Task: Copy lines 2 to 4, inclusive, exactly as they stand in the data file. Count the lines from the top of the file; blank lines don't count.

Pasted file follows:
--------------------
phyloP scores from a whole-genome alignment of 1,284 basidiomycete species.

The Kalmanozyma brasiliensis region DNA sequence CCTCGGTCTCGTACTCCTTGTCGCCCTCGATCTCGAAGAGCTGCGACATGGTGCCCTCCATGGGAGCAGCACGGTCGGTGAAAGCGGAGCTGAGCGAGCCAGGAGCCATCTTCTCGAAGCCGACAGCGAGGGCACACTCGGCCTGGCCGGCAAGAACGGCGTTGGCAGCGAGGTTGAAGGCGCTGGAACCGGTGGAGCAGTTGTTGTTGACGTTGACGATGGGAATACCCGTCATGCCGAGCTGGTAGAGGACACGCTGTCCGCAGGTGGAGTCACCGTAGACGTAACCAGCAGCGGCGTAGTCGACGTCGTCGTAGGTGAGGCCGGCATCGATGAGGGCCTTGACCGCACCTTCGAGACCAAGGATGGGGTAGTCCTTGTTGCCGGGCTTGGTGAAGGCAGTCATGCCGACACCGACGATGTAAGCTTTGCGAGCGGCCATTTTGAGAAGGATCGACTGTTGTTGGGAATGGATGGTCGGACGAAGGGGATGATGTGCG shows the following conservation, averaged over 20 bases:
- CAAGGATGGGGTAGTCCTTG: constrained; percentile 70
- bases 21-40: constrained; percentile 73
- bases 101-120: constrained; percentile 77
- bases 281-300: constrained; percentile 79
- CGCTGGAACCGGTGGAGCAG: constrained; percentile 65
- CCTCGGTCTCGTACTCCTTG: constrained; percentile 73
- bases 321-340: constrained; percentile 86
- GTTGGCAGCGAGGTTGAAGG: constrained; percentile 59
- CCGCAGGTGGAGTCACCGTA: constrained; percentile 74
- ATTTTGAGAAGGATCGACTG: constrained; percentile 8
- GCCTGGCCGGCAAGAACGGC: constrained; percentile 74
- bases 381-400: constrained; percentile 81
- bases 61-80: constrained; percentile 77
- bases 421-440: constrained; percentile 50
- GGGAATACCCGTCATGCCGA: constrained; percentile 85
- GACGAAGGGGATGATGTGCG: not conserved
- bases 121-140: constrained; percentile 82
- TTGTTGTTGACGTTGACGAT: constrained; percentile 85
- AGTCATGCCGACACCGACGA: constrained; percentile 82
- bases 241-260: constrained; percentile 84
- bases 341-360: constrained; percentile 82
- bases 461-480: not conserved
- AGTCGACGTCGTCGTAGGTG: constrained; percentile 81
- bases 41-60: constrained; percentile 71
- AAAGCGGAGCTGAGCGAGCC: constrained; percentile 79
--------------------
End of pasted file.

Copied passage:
The Kalmanozyma brasiliensis region DNA sequence CCTCGGTCTCGTACTCCTTGTCGCCCTCGATCTCGAAGAGCTGCGACATGGTGCCCTCCATGGGAGCAGCACGGTCGGTGAAAGCGGAGCTGAGCGAGCCAGGAGCCATCTTCTCGAAGCCGACAGCGAGGGCACACTCGGCCTGGCCGGCAAGAACGGCGTTGGCAGCGAGGTTGAAGGCGCTGGAACCGGTGGAGCAGTTGTTGTTGACGTTGACGATGGGAATACCCGTCATGCCGAGCTGGTAGAGGACACGCTGTCCGCAGGTGGAGTCACCGTAGACGTAACCAGCAGCGGCGTAGTCGACGTCGTCGTAGGTGAGGCCGGCATCGATGAGGGCCTTGACCGCACCTTCGAGACCAAGGATGGGGTAGTCCTTGTTGCCGGGCTTGGTGAAGGCAGTCATGCCGACACCGACGATGTAAGCTTTGCGAGCGGCCATTTTGAGAAGGATCGACTGTTGTTGGGAATGGATGGTCGGACGAAGGGGATGATGTGCG shows the following conservation, averaged over 20 bases:
- CAAGGATGGGGTAGTCCTTG: constrained; percentile 70
- bases 21-40: constrained; percentile 73